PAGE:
"We don't want to be seen as playing the race card here, but the areas where this happened are in poorer precincts, which are predominantly black areas that would be expected to vote almost unanimously for Vice-President Gore. We are not accusing the Republican Party or any other ethnic groups for being behind this. All we are saying is the vote was corrupted. There are just too many double-punched papers."
Jewish leaders in staunch Democrat areas of the city claimed that they, too, had evidence of voting slips being marked before they reached polling stations in areas populated by retired Jewish couples. At a rally in a Miami synagogue, Lisa Versaci, Florida director of People for the American Way, said: "There can be no innocent explanation for a pre-punched ballot sheet."
Republican leaders in Miami dismissed the allegations as "dirty-trick claims". A spokesman said: "A spoiled ballot is not uncommon. There is no dark plot here."
How can a corrupt Miami FBI office, whose SAC is in bed with the CANF and whose spokesperson has been indicted in Canada for felony drug trafficking, properly investigate? See Miami FBI Office: terrorism, drugs, and politics, 3/25/00
Jeb: Liaison to Anti-Castro Right
Jeb was contacted in February 1985 by a friend of Castejon, who gave him a letter from Castejon to be passed on to then Vice President Bush. In his letter Castejon, a pediatrician and later an unsuccessful National Conservative Party presidential candidate, requested a meeting with George Bush to discuss a proposed medical aid project for the Contras. Jeb forwarded the letter to his father. In a March 3, 1985, letter, Vice President Bush expressed interest in Castejon's proposal to create an international medical brigade.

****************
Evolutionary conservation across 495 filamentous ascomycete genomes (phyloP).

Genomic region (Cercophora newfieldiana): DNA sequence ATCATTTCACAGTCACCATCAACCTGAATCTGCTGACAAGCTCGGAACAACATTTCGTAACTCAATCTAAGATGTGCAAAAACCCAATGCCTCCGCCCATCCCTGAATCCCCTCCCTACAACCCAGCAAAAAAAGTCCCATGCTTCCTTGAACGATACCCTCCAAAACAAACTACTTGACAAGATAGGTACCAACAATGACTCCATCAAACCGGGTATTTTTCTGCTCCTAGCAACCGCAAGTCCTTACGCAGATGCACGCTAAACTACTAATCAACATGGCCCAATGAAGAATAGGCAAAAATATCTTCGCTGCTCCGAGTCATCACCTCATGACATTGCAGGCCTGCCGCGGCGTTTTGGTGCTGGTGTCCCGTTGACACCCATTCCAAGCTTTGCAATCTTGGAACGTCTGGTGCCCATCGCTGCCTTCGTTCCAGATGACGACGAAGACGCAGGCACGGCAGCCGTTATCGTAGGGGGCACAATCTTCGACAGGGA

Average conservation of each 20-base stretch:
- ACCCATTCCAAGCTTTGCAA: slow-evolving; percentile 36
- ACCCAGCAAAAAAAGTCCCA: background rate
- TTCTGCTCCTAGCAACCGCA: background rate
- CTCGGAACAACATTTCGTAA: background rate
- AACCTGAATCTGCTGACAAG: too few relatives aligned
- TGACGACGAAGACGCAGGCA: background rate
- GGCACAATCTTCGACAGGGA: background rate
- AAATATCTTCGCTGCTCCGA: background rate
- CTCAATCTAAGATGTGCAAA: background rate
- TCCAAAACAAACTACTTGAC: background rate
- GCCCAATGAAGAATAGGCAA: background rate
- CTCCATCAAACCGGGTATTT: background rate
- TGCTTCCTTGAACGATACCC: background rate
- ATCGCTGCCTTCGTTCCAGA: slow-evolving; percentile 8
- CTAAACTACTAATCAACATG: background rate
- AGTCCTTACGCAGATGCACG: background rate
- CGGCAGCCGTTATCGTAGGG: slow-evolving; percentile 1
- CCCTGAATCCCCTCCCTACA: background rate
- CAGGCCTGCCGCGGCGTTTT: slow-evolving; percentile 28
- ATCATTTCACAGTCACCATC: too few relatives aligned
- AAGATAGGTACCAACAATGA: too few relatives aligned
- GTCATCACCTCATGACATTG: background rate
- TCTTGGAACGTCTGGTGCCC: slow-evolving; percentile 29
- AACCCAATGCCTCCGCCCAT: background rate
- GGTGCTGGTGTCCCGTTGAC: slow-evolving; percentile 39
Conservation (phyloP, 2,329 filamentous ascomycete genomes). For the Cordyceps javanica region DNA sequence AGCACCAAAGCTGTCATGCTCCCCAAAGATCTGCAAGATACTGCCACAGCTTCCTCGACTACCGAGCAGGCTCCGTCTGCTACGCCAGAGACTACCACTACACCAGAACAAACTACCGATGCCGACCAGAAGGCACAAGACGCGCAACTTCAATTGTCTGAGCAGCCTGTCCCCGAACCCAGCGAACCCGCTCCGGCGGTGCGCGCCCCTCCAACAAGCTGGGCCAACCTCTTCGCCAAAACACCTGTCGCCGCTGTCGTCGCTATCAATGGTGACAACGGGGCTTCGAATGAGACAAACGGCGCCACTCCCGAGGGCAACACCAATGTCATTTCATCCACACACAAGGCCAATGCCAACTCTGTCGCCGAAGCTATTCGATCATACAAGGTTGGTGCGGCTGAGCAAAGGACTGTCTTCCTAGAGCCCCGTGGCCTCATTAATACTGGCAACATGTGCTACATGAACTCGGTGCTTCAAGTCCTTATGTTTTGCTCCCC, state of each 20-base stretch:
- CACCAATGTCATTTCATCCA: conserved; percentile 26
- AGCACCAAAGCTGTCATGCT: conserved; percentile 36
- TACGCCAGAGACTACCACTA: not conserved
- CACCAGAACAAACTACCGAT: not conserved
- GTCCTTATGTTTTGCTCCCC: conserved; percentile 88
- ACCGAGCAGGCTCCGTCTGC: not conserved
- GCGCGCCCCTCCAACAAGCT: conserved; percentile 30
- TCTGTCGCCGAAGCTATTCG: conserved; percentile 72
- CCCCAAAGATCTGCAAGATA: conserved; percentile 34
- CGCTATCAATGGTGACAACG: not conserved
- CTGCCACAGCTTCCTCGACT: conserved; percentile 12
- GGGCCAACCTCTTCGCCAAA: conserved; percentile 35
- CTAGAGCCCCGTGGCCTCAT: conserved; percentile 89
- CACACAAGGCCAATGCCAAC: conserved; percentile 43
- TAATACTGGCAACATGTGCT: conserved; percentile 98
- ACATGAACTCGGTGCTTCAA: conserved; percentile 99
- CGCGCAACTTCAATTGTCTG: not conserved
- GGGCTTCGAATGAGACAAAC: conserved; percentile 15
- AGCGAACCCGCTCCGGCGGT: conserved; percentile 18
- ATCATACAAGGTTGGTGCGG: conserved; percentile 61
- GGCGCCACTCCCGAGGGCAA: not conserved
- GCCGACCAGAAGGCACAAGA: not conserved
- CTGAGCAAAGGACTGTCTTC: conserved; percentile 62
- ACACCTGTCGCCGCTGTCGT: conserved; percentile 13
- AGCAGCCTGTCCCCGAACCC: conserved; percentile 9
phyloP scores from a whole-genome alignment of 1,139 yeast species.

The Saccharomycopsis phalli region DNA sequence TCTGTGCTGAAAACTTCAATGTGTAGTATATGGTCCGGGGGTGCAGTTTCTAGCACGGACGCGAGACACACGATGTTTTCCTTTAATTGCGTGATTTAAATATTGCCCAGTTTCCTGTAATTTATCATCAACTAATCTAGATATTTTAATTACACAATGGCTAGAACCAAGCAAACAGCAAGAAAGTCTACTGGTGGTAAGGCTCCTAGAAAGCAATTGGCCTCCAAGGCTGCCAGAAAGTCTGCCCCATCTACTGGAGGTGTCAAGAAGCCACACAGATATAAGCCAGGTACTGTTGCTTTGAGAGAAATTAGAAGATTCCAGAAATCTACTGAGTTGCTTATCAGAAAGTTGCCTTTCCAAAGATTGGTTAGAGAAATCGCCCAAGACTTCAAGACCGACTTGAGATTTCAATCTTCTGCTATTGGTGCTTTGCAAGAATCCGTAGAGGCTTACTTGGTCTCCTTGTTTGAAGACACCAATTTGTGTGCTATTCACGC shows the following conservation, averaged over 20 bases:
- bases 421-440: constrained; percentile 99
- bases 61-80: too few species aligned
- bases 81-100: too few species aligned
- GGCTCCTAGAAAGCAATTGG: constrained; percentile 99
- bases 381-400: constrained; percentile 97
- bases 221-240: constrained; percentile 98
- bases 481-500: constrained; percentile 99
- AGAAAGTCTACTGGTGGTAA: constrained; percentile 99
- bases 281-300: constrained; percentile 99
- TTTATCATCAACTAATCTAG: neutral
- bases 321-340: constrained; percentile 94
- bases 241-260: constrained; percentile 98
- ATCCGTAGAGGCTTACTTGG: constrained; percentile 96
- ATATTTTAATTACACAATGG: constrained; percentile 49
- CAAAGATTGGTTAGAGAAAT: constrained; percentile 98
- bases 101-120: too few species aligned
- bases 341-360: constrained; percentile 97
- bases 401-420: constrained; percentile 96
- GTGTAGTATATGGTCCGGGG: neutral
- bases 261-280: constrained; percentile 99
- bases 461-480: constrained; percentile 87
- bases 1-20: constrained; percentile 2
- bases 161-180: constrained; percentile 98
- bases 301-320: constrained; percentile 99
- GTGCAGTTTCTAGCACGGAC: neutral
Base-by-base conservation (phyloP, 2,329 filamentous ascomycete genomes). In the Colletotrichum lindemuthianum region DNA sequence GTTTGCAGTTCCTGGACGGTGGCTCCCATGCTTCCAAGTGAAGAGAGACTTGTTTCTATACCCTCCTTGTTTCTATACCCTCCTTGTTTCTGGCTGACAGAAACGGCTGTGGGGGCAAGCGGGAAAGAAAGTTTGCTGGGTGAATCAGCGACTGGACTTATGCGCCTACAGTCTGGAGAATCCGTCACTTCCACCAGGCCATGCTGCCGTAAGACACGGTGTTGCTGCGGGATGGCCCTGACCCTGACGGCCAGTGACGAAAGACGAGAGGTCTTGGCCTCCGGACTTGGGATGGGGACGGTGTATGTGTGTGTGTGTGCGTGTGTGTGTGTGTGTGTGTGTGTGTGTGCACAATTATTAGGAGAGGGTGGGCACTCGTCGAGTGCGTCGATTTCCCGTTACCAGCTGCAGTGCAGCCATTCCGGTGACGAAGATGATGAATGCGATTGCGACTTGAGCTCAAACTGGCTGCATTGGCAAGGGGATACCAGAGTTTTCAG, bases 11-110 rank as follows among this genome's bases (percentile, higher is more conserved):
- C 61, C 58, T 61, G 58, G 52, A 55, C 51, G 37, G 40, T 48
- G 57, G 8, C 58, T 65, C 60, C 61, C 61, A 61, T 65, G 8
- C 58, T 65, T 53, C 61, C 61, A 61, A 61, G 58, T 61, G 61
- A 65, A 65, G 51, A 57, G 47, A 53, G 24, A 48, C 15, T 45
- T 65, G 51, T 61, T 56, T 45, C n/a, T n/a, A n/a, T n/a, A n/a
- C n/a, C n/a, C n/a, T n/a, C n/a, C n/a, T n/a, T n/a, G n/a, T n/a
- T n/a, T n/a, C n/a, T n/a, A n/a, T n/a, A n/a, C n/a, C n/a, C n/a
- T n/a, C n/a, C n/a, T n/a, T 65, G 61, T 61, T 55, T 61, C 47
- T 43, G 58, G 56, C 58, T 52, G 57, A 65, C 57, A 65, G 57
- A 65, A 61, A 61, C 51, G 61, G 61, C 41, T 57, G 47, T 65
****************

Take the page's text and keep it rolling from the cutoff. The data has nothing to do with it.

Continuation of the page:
"I might suggest, if you are willing, that you consider meeting with Lt. Colonel Oliver North of the President's National Security Council Staff at a time that would be convenient for you," Bush wrote. "My staff has been in contact with Lt. Col. North concerning your projects and I know that he would be most happy to see you. You may feel free to make arrangements to see Lt. Colonel North, if you wish, by corresponding directly with him at the White House or by contacting Philip Hughes of my staff."
Castejon later met with North in the White House, where he also saw President Ronald Reagan. When Castejon returned to Washington for a second visit, he was introduced to members of North's secret Contra support network, including retired Maj. Gen. John Sing- laub and Contra leader Adolfo Calero. Castejon also met with a group of doctors working with Rob Owen, North's liaison with the Contras.
"He [Castejon] was offering us a pipeline into Guatemala," said Henry Whaley, a former arms dealer who said he was asked by his intelligence community connections to help Castejon. Whaley was optimistic about opening a new shipping route to the Contras through Guatemala. "If you can move Band-Aids," he reportedly said, "you can move bullets."